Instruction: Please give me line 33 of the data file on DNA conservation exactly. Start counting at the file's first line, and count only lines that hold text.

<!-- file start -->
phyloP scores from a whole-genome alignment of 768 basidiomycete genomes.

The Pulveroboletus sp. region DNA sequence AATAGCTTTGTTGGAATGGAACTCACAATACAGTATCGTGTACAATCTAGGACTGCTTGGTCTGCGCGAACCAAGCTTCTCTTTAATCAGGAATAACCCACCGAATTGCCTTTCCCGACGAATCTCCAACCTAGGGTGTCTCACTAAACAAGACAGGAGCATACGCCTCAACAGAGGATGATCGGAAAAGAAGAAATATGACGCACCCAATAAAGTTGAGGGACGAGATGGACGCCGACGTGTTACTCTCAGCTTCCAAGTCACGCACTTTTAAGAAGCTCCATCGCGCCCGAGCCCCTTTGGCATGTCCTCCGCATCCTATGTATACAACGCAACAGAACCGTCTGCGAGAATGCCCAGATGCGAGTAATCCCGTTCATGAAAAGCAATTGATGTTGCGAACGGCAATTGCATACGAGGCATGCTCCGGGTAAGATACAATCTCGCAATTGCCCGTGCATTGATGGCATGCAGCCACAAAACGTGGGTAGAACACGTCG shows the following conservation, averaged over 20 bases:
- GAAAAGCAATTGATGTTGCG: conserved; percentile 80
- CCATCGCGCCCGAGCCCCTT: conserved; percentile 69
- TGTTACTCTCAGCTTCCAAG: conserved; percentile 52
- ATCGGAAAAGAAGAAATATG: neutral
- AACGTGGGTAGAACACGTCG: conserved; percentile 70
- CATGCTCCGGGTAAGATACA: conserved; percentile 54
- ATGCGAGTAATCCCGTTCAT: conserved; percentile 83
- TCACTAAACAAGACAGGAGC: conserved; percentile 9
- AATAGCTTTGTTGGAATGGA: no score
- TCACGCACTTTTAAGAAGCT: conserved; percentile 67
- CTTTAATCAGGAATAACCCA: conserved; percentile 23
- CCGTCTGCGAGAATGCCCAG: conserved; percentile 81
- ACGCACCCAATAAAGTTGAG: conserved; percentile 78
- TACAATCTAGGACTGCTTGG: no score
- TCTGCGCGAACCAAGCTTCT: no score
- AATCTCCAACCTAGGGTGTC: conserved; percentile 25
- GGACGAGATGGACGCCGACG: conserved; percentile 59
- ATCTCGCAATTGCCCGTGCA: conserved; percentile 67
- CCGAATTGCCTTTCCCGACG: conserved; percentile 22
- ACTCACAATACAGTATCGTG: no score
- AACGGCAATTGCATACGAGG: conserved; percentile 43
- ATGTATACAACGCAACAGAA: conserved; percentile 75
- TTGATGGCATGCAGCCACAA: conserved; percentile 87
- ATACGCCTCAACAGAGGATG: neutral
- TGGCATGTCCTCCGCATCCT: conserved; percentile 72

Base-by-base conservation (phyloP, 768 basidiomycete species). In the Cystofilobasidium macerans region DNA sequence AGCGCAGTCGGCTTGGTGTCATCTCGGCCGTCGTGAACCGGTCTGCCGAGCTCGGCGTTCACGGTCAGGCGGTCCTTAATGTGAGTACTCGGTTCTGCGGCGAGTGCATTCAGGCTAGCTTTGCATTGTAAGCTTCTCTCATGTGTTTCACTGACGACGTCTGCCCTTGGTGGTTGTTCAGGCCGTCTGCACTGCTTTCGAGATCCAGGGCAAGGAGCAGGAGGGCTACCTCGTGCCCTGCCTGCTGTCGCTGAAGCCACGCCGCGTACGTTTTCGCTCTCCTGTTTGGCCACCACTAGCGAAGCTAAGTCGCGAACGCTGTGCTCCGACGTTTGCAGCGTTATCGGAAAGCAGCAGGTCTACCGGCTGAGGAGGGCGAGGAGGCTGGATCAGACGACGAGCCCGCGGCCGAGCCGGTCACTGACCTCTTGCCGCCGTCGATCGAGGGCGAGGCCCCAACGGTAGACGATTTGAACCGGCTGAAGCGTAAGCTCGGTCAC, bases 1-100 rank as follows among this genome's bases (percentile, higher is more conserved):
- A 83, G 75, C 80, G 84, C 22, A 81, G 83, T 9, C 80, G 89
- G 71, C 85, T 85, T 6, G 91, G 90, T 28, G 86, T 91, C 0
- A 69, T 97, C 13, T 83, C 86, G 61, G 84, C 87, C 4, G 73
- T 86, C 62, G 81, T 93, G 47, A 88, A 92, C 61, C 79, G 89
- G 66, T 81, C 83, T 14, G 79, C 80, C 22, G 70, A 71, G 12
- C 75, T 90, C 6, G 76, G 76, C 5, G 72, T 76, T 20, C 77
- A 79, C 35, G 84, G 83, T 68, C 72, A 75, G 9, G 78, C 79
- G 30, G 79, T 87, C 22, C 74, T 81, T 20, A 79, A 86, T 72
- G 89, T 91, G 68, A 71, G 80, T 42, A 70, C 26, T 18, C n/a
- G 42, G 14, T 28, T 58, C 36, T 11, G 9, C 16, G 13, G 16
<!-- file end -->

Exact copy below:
- G 66, T 81, C 83, T 14, G 79, C 80, C 22, G 70, A 71, G 12